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Is Lammily the new Barbie doll?

Lammily’s motto: “Average is beautiful.” 


Audra Schroeder


“Average is beautiful” is the motto for Lammily, the new alternative to the Barbie doll. Her body looks more realistic and healthy, and her measurements are actually those of an average 19-year-old American woman. She has a waist, hips, and she’s attempting to elbow her way into the cultural consciousness.

Creator Nickolay Lamm, a Pittsburgh-based artist and researcher, spent the last year working on various body image projects. He wanted to know what Barbie would look like as an average woman, which led to his “Normal Barbie” campaign. He created a 3D model based on measurements of an average adult woman, using data from the Center for Disease Control, then used a 3D printer to create the mold, and added clothes and packaging.

After his images went viral, parents began asking where they could find this doll. So he set out to make her a reality. Lamm recently set up a crowdfunding site to produce 5,000 Lammily dolls, and the goal of $95,000 was quickly reached, with a month still left in the funding cycle. You can pre-order a doll on the site.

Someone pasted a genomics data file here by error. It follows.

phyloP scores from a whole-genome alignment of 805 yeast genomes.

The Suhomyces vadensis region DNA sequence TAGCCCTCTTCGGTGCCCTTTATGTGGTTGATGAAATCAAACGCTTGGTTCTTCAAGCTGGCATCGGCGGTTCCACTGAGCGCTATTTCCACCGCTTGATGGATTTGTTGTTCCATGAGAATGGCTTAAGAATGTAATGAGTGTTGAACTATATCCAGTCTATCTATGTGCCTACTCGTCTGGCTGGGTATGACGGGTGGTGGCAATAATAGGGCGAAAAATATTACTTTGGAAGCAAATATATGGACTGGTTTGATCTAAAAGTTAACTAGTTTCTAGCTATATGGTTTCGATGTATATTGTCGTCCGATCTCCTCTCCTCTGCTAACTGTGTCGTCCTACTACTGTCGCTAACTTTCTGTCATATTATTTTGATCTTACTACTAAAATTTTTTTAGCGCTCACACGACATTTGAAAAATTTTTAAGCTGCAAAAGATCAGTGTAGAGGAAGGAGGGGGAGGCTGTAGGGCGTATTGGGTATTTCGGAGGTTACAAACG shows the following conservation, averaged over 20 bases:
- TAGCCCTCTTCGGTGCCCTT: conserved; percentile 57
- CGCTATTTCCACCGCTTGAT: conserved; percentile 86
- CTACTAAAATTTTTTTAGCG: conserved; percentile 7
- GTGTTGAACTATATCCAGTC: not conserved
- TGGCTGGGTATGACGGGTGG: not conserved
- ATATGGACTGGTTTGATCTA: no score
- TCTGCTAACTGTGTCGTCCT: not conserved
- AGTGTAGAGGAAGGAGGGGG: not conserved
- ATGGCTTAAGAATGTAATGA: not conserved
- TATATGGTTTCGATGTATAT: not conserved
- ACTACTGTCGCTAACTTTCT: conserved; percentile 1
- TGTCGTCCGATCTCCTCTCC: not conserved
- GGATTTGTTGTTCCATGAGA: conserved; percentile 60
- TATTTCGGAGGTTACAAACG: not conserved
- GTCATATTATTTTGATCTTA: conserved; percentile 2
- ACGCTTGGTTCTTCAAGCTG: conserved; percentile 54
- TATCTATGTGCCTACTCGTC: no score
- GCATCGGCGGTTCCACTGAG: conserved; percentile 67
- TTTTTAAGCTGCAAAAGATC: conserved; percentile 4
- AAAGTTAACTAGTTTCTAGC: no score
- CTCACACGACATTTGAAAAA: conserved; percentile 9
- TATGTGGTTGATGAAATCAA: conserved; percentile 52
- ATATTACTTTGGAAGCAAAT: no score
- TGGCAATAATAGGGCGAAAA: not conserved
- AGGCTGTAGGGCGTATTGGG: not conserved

This is coming just after Barbie was featured on the cover of Sports Illustrated’s 50th anniversary Swimsuit Issue, as part of an “unapologetic” campaign, a move many saw as bad marketing for both Sports Illustrated and Mattel. Lammily isn’t the first Barbie alternative, of course. Fast Company has a good history of the “anti-Barbies.”

It’s hard to tell just how much of a direct effect Barbie’s body has had on girls over the years, but earlier this year, Apple pulled a controversial “Barbie” plastic surgery app aimed at kids, which asked users to help sculpt her body via liposuction into something “slim and beautiful.”

Lamm told Fast Company that if those unrealistic dolls affect young girls’ body image at all, then changing the conversation is important:

“If there’s a very good chance like that, and if the average sized doll can actually look good, like Lammily does, let’s make it then. If there’s even a 10% chance that those dolls affect [body image], let’s make it.”

After 50 years, Barbie still has the same unrealistic body. Perhaps Lammily will finally break that mold.

H/T Fast Company | Screengrab via Nickolay Lamm/YouTube

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